Émile Claus was a pupil of Jacques Jacobs at the academy of fine arts in Antwerp. He travelled in Spain and visited Morocco and, after a stay in Antwerp from 1880 to 1883, finally settled in Asten on the banks of the Leie in 1888, although he also rented a studio in Paris from 1889 to 1891 and was forced into exile in London during World War I. He was elected a member of the Belgian Académie Royale des Beaux-Arts.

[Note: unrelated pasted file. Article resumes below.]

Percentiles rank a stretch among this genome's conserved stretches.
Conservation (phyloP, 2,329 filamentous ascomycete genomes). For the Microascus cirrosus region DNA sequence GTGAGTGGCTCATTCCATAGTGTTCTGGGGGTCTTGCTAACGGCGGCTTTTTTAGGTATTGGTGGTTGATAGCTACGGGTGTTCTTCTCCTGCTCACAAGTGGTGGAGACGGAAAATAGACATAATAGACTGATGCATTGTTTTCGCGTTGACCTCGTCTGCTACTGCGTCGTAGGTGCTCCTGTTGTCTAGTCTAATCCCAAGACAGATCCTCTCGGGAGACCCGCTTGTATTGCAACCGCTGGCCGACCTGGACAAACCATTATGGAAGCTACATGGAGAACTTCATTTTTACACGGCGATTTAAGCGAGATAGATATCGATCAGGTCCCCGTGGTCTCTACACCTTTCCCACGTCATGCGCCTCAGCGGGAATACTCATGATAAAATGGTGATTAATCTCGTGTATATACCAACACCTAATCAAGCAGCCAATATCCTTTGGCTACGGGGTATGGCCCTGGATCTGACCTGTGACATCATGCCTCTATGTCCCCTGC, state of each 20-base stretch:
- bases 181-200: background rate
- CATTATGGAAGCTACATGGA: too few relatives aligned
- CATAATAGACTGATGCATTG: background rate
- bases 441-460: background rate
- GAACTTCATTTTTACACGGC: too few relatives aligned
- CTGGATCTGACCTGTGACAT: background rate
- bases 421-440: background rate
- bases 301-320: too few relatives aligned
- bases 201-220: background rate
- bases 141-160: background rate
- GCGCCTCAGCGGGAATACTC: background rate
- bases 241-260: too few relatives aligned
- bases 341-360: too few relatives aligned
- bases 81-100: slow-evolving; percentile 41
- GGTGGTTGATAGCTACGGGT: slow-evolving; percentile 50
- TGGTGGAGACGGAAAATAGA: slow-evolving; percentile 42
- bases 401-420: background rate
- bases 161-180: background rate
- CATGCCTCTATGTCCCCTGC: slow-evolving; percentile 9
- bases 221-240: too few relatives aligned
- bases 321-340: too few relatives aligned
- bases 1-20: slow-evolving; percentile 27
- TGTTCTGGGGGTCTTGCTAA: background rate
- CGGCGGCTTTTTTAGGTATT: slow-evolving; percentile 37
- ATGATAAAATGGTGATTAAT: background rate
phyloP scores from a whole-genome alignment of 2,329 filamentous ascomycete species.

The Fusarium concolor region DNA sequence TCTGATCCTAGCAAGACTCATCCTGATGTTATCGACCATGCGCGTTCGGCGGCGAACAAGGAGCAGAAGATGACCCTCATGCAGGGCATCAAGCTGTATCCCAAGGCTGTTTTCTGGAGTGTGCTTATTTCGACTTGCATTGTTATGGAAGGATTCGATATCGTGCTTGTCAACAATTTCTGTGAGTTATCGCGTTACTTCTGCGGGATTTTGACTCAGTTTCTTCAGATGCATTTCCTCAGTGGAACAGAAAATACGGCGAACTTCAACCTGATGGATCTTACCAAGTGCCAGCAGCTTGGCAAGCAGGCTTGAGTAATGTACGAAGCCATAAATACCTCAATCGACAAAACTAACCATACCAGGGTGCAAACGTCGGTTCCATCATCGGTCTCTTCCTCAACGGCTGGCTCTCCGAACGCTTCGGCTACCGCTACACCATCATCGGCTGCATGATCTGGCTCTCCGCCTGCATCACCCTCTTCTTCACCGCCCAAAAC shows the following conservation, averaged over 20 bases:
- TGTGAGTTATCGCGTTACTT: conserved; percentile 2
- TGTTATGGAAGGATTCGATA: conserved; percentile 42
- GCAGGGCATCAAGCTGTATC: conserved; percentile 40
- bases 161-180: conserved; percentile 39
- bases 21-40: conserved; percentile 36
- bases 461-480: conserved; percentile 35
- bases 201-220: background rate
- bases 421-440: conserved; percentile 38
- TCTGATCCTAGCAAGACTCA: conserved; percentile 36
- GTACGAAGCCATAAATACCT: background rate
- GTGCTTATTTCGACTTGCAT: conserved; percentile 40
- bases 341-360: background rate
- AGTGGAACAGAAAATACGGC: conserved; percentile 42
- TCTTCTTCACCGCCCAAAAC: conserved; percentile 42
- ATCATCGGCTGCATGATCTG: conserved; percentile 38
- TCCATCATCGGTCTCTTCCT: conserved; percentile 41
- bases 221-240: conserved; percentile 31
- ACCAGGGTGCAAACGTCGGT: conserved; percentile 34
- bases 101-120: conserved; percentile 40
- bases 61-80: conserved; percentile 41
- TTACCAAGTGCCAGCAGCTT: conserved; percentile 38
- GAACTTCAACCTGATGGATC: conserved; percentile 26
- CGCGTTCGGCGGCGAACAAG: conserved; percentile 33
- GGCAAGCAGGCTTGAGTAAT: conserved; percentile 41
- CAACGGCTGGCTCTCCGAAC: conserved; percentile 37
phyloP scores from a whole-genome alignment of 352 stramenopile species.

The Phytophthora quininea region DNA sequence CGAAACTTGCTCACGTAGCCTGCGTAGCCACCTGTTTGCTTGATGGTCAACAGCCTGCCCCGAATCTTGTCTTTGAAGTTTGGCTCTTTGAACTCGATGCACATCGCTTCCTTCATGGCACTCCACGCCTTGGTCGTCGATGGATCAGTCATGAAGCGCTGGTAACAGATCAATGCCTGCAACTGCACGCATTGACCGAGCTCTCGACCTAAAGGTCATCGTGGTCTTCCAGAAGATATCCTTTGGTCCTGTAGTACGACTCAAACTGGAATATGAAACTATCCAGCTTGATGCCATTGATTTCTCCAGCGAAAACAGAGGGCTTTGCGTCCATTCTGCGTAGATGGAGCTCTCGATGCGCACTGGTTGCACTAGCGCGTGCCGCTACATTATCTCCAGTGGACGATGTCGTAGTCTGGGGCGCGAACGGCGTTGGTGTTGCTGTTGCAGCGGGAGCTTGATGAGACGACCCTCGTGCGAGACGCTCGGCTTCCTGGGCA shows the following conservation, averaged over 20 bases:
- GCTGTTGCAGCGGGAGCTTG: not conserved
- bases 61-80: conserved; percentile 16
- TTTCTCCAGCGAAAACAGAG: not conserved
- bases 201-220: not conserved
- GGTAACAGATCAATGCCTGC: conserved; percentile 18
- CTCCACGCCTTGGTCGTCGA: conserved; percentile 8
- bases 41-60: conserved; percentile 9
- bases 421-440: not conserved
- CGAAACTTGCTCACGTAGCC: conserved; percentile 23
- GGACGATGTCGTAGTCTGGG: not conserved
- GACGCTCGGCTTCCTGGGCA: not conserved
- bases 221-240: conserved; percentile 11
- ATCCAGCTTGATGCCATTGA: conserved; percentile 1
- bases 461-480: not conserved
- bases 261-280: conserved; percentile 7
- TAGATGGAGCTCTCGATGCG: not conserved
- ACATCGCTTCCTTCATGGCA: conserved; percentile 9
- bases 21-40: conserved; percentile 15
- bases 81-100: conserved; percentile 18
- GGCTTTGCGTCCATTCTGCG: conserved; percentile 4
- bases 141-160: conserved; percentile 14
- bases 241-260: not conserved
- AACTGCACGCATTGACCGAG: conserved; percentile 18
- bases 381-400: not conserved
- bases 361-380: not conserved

Although Claus did not systematically apply paint in small discrete touches of colour, he was clearly influenced by Impressionism, in that he painted out of doors and in his use and juxtaposition of pure and unusual colours. He often painted landscapes of moors and marshes in the winter light, and at the end of his life, during his enforced exile in London, he painted views of the Thames in the style of Monet and Derain.